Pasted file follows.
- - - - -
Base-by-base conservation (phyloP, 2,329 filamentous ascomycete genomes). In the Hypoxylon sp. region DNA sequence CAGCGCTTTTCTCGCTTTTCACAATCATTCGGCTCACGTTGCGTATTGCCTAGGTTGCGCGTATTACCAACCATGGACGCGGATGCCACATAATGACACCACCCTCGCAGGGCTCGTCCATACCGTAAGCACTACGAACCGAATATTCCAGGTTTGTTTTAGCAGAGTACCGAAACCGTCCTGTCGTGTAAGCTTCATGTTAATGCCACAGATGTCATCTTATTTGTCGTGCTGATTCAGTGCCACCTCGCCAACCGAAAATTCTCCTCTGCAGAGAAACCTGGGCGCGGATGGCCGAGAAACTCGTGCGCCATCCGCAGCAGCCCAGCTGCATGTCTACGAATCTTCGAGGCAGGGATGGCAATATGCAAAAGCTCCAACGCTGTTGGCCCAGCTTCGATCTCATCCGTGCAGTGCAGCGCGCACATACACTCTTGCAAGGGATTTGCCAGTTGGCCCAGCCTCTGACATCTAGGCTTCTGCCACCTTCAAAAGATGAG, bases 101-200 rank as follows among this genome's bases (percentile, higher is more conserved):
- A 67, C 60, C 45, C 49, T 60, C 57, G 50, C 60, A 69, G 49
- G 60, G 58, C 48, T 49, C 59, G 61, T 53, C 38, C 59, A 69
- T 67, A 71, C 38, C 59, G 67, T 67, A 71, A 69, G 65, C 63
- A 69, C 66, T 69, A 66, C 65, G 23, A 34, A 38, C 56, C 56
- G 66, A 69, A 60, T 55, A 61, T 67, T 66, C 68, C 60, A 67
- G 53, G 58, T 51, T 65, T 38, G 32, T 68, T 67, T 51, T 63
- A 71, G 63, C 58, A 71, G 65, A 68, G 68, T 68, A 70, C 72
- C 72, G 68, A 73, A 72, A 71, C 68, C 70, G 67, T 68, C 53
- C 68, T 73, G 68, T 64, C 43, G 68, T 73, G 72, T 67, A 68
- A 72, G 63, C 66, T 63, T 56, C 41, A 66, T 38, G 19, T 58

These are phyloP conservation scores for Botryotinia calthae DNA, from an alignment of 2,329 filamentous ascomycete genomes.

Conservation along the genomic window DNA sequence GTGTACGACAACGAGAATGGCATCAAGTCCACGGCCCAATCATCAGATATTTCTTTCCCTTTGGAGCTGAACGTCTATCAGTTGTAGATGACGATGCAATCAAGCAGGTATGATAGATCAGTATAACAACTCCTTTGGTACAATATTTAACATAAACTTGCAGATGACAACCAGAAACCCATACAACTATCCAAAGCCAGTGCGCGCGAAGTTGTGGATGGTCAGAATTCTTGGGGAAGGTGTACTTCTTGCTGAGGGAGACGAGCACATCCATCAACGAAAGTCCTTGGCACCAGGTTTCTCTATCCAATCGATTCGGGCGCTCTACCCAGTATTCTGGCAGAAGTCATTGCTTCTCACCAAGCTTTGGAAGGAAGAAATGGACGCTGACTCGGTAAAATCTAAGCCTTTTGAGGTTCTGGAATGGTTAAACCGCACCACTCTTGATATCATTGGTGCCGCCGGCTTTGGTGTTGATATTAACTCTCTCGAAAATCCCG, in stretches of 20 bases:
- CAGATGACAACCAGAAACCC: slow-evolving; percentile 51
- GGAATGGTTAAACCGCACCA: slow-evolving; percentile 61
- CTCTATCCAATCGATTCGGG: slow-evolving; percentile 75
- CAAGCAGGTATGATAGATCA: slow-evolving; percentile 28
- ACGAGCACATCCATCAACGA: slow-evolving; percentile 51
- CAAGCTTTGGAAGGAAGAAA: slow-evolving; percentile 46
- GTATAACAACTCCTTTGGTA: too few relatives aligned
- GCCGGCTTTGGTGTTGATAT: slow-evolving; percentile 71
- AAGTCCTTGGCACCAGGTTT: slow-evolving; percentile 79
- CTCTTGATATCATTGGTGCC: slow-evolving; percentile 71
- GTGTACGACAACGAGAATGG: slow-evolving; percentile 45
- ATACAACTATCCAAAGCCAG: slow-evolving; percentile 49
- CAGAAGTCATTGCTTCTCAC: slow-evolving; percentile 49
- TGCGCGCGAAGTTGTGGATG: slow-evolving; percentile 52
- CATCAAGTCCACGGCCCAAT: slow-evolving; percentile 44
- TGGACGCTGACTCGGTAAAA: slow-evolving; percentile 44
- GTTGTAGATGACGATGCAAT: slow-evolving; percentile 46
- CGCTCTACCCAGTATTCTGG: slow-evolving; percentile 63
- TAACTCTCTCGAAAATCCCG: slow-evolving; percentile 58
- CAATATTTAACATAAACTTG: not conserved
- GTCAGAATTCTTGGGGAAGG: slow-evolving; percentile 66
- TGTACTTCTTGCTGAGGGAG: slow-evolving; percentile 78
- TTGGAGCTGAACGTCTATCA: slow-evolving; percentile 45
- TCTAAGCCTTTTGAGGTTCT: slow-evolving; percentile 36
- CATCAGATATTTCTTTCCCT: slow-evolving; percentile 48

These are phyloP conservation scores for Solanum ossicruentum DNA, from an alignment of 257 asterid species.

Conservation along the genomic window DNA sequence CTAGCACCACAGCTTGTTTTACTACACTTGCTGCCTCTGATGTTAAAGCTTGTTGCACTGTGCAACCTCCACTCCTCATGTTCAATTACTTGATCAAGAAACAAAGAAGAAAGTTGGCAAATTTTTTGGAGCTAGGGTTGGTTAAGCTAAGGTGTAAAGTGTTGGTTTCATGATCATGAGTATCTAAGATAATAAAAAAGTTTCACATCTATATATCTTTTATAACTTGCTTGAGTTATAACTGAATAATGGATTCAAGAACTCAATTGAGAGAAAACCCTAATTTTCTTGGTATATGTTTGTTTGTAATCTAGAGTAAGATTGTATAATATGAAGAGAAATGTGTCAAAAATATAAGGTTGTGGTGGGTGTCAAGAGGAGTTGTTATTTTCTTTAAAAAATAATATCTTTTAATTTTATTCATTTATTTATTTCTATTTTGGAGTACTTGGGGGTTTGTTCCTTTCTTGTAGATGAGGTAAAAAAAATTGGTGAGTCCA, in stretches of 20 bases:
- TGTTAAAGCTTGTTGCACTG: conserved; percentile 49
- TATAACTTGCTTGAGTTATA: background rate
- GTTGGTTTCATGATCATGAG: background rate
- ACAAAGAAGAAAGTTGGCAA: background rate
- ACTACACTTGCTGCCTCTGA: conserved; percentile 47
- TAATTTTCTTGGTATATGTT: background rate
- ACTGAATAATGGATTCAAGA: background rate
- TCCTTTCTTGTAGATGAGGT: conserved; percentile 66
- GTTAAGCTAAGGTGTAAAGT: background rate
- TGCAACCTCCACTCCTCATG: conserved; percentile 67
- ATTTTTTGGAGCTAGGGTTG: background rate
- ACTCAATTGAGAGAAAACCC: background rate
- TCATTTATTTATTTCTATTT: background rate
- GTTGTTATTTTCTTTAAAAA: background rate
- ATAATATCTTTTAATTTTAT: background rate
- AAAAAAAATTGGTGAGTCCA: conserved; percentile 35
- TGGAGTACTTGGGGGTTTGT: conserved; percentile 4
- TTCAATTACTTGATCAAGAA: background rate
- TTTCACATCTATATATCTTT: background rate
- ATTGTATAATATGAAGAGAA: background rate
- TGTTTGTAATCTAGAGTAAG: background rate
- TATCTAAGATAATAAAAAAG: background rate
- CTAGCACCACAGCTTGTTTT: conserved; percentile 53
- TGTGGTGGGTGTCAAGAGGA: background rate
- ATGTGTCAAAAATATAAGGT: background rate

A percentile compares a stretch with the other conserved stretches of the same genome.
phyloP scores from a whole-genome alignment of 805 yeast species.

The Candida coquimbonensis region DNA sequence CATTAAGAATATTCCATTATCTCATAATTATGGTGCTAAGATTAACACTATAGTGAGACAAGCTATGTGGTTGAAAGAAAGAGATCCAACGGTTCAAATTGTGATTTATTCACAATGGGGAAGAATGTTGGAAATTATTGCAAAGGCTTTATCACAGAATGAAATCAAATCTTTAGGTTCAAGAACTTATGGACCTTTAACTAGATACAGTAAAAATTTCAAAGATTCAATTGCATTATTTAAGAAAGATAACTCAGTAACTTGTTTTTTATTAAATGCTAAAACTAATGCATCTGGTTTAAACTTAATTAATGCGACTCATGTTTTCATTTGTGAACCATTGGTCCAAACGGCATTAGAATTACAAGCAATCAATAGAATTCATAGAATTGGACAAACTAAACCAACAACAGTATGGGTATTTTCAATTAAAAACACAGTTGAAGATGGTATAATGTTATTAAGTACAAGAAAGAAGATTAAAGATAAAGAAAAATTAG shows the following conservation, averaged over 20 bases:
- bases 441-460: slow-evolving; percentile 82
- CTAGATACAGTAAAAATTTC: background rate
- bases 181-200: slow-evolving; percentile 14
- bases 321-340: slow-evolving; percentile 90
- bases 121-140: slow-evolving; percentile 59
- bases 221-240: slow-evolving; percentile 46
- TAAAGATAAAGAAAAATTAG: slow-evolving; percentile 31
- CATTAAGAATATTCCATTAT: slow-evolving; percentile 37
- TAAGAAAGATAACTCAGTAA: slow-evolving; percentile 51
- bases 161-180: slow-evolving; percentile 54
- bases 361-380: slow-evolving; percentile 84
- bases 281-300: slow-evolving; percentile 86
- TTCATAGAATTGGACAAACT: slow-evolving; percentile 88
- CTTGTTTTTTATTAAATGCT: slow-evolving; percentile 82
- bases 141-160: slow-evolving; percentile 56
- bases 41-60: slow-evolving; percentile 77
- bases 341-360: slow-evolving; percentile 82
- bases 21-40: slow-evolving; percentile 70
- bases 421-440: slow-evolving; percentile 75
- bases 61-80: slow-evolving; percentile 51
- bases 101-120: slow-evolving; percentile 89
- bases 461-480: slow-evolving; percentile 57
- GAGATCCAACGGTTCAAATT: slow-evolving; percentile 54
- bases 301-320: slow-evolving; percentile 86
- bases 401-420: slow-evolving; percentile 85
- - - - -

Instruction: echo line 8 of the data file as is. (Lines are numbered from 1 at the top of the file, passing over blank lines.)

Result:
- A 71, G 63, C 58, A 71, G 65, A 68, G 68, T 68, A 70, C 72